Brasserie ignite in flames amidst Paris riots
A restaurant loved by Emmanuel Macron is in flames after it was targeted by angry protestors against the French President’s pensions reforms. Dramatic images show La Rotonde burning as plumes of black smoke billow across the skies of the French capital of Paris.
Macron famously dined in the Parisien brasserie with his friends and supporters to celebrate getting through to the second round of the presidential elections in 2017.
Protests in the French city have turned violent as talks between trade union leaders and Prime Minister Elisabeth Borne broke up on Wednesday without a breakthrough, setting the stage for protesters’ return to the streets.
Furious protestors have clashed with police in violent scenes, as hundreds and thousands take to the streets to demand Macron change his proposal to raise the retirement age from 62 to 64.
Shocking video footage also shows flares being shot at police who have been seen surrounded by rioters.
It comes as French railway workers armed with flares invaded US financial company BlackRock in Paris on Thursday.
Strikers again closed the Eiffel Tower, while 100 demonstrators blocked a road leading to Terminal 1 at Paris’ Charles de Gaulle airport on Thursday morning and entered the terminal building.
The airport said flights were unaffected, but travelers towing their luggage had to weave their way past flag-waving protesters.
Mounds of up to 10,000 tons of trash have piled up on the streets of Paris during a weekslong strike by sanitation workers over a plan that would push their retirement age from 57 to 59 – lower than the national age because their jobs are physically harder.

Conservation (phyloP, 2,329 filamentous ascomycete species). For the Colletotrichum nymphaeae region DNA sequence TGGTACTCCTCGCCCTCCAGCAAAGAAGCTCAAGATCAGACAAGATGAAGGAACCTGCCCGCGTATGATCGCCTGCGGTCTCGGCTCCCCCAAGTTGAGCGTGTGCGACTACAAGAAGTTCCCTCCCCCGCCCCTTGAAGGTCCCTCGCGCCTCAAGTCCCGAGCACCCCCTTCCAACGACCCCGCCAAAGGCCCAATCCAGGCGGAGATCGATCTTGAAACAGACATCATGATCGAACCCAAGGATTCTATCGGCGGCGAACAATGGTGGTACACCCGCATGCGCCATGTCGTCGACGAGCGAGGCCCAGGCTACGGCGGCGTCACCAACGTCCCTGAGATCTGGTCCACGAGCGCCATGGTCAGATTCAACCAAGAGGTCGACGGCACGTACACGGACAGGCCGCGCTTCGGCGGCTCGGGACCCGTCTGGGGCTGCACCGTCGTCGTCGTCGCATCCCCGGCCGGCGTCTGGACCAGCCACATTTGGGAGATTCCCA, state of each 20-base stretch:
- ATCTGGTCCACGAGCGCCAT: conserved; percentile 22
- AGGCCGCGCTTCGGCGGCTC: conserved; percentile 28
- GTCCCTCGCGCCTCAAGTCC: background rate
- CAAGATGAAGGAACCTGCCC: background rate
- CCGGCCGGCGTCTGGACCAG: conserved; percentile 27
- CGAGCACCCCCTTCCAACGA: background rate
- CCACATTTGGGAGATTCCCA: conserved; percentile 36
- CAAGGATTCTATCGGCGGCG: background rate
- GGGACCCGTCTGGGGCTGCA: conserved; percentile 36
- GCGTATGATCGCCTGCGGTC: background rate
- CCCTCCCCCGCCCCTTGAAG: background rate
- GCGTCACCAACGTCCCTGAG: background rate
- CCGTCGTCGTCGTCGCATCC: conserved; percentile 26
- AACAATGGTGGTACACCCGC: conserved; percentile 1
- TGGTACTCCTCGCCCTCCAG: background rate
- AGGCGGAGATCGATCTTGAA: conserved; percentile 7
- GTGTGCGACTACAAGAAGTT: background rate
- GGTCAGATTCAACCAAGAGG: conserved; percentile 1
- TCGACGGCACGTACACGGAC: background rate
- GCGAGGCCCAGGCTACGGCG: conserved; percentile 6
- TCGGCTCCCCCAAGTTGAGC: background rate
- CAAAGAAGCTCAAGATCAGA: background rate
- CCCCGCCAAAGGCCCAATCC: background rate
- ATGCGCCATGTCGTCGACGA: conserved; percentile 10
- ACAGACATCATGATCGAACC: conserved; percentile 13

Jerome Villier, a 43-year-old doctoral researcher in Paris, said: “People are angry. It’s obvious.”
The pensions law needs a green light from the Constitutional Council on April 14.
While the council is meant to rule on purely constitutional grounds, experts say it tends to take public opinion into account.
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Dominique Andolfatto, professor of political sciences at the University of Burgundy, said: “Polls still show that an overwhelming majority of the French are against the pension reforms, so one likely scenario is that the council could scrap parts of the bill.
“There’s a certain hatred in the air that we’ve rarely seen against a French leader. This is uncharted water.”
The French unions have decried their talks with Prime Minister Borne as a “failure” after she was unwilling to discuss dropping the pension age down from 64.
Cyril Chabanier, who met the Prime Minister on behalf of the country’s eight main unions, talked with Borne for barely an hour, it was reported.
He said: “It’s clearly a failure when the prime minister won’t even allow a way in to that discussion.”
Last month, Elisabeth Borne used a special constitutional power called Article 49:3 to thrust in the pension reforms without a vote.
A vote of no-confidence was tabled but it fell short of the 287 votes it needed.
Some of Macron’s most vocal critics in French politics have called for the President to be impeached, including Eurosceptic François Asselineau.
Asselineau called for the National Assembly members to enact the “removal procedure” to kick him out of office.
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